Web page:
Garifunas head back to Balliceaux
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April 5, 2007
Garifunas head back to Balliceaux

On Saturday, March 31, 2007 a contingent of more than ninety persons representing various organizations made the annual pilgrimage to the island of Balliceaux. The event was organized by the Ministry of Culture to culminate the month of activities held in commemoration of National Heritage and Heroes Month. The pilgrimage to Balliceaux has been held each year to pay tribute to the memory of the hundreds of Garifuna who lost their lives on the island, where they were marooned by the British in-transit to British Honduras in 1797.{{more}}

Led by Minister of Culture René Baptiste, the party left the Cruise Ship Terminal at about 10: 00 a.m. to make the eleven-mile journey to Balliceaux, a small picturesque and uninhabited island situated east of Bequia. Among those making the pilgrimage this year were members of Urawani Dance Group of Belize; representatives of the Chatoyer Youth Movement; students representing the Bethel High School, Barrouallie Secondary School and Community College heritage clubs; members of the media and several other persons.

While on Balliceaux, the group participated in a short and solemn ceremony paying homage to those who lost their lives on the island. There was the ceremonial lighting of the gums by members of the Chatoyer Youth Movement. This flame was lit to symbolize the soulful presence of the hundreds of Garifunas who paid the ultimate sacrifice on the island. The Urawani Dance Group led all present in performing a sacred ritual known as the Mali. This involved drumming chanting and dancing around the flame of the gums along with the food and drink placed as an offering to the souls of the departed that remain on Balliceaux. The ritual ended with the singing of a number of traditional hymns and choruses including Kumbaya.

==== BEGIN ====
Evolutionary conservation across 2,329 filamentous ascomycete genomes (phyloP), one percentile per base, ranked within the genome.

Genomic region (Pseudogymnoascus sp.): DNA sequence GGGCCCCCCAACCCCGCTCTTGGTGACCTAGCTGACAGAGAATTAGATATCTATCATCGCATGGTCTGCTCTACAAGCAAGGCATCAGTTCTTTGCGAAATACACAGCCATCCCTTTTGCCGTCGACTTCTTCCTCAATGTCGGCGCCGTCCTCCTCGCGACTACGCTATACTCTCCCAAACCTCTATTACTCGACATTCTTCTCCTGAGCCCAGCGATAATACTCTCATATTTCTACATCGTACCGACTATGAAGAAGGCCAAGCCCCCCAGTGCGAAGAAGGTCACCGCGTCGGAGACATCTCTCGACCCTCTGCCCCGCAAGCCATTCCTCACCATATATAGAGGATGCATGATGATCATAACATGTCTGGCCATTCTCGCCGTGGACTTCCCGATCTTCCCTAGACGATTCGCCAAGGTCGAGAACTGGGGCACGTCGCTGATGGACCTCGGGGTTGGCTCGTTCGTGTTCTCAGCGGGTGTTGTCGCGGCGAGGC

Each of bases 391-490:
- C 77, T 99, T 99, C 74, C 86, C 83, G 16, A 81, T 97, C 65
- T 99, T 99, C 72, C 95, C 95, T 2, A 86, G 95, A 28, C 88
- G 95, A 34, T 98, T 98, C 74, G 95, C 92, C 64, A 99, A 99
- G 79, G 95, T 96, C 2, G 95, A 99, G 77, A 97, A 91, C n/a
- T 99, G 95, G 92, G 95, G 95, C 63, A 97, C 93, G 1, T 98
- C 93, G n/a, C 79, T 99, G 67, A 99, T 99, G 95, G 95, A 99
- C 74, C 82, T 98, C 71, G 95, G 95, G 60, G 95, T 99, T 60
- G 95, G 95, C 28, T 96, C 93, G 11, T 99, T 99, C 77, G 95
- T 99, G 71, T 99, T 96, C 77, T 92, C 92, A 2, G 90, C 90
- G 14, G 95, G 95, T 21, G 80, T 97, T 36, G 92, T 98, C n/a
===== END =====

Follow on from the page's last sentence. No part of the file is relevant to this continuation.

In making her remarks, René Baptiste reminded the gathering about the reasons for conducting the pilgrimage. She pointed to the near genocide committed by the British over 200 years ago on the Garifuna people of St. Vincent. She noted that the present generation must never forget and implored the gathering to reflect on what it must have been like to attempt to survive on an island like Balliceaux in the late ninetieth century. The Minister also emphasized the government’s commitment to preserving the memory of the Garifunas’ struggle through the annual pilgrimage and to erect a lasting and fitting monument on the island. She also issued a call to other groups, organizations and individual to follow the lead of the government in organizing similar activities in memory of a dark period in the nation’s history.

The Garifunas are remembered for the epic struggle the waged against British attempts to deprive them of their land late 18th century. They were finally defeated in 1796. About 4, 339 of them were rounded up and exiled to the tiny island of Balliceaux for about seven months. Some 2, 248 survived Balliceaux and were exiled to Rotan an island off British Honduras, now Belize in March of 1797. In spite of all this, the Garifuna people and their culture have survived and continue to flourish. The annual pilgrimage to Balliceaux has been organized to honour all those who lost their lives on that island in defence of their homeland.